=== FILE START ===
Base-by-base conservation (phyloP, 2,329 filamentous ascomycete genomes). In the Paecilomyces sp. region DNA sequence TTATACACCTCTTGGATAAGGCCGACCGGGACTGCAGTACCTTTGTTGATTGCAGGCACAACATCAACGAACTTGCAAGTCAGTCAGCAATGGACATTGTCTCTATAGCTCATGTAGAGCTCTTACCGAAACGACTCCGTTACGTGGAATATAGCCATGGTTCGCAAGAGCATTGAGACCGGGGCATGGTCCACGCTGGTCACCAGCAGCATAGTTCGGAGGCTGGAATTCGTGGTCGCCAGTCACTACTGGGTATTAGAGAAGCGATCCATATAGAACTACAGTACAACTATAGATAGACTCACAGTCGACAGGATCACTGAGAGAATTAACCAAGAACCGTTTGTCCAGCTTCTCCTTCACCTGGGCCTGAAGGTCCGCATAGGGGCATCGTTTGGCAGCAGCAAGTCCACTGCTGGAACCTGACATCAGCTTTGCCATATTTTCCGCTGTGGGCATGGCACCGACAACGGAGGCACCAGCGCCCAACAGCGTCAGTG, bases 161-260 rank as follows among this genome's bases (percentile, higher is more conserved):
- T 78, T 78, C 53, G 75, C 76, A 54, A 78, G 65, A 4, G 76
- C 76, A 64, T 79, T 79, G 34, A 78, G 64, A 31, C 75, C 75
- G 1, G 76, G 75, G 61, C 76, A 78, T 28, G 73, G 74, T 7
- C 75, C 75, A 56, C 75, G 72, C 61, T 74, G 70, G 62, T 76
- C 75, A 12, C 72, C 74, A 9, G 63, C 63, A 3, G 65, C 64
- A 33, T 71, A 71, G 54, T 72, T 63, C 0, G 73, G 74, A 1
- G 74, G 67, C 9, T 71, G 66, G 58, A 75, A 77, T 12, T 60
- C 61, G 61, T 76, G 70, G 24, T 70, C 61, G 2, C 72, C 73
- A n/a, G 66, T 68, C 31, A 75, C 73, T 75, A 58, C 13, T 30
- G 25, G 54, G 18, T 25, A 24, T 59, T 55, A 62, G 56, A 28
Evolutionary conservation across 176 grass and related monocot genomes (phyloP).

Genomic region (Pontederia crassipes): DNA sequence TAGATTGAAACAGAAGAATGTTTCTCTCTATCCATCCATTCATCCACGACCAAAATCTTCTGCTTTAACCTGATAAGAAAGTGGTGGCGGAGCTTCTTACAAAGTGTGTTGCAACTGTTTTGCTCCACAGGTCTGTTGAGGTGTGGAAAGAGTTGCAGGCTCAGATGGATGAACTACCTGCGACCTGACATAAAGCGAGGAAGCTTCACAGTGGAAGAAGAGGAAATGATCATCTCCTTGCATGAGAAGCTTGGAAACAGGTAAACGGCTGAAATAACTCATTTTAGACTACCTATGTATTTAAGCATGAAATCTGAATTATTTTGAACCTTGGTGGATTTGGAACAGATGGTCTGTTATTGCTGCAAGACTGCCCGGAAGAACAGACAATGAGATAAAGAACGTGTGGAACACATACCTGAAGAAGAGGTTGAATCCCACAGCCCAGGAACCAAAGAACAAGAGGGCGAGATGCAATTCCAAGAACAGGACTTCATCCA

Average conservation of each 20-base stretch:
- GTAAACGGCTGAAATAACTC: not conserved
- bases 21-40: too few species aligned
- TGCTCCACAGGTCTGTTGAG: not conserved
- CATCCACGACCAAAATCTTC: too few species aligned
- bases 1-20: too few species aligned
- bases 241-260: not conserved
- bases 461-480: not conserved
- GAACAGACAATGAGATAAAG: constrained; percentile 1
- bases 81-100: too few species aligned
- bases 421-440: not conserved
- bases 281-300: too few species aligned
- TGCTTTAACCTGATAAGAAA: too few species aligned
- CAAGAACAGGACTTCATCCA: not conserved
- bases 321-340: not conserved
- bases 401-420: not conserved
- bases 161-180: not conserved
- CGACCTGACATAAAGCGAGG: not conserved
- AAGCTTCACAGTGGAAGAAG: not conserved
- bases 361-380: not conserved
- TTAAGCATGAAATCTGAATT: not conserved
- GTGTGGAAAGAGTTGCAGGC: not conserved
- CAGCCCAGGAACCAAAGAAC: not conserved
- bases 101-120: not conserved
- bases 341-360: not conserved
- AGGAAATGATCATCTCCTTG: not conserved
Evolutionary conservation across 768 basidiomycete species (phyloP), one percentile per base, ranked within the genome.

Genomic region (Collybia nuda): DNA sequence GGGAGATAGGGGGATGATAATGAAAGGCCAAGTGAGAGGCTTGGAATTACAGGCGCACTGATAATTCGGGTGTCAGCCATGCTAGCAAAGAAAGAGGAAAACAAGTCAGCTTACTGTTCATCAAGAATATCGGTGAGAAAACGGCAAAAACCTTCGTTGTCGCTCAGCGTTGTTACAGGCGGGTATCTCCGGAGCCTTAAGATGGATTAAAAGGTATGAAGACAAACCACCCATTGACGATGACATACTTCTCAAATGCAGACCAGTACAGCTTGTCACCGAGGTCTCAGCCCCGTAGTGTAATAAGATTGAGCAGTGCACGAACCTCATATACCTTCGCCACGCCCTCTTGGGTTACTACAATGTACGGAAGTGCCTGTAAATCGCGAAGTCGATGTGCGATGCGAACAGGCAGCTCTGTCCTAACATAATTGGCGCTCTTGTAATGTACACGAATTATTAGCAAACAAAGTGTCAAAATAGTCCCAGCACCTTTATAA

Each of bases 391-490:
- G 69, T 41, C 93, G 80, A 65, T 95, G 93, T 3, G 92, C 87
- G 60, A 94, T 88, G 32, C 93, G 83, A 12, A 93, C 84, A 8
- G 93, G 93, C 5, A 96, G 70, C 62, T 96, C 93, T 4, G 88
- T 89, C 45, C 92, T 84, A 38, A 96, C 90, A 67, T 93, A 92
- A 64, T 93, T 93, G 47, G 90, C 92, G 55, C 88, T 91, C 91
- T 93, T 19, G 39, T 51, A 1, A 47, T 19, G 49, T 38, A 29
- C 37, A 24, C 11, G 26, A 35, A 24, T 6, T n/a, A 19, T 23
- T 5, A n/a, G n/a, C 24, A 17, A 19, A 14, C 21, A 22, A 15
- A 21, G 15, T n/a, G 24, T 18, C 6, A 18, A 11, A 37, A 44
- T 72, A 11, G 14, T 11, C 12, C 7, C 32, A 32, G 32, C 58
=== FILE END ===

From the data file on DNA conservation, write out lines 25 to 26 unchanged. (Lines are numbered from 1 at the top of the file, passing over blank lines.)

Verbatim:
- bases 281-300: too few species aligned
- TGCTTTAACCTGATAAGAAA: too few species aligned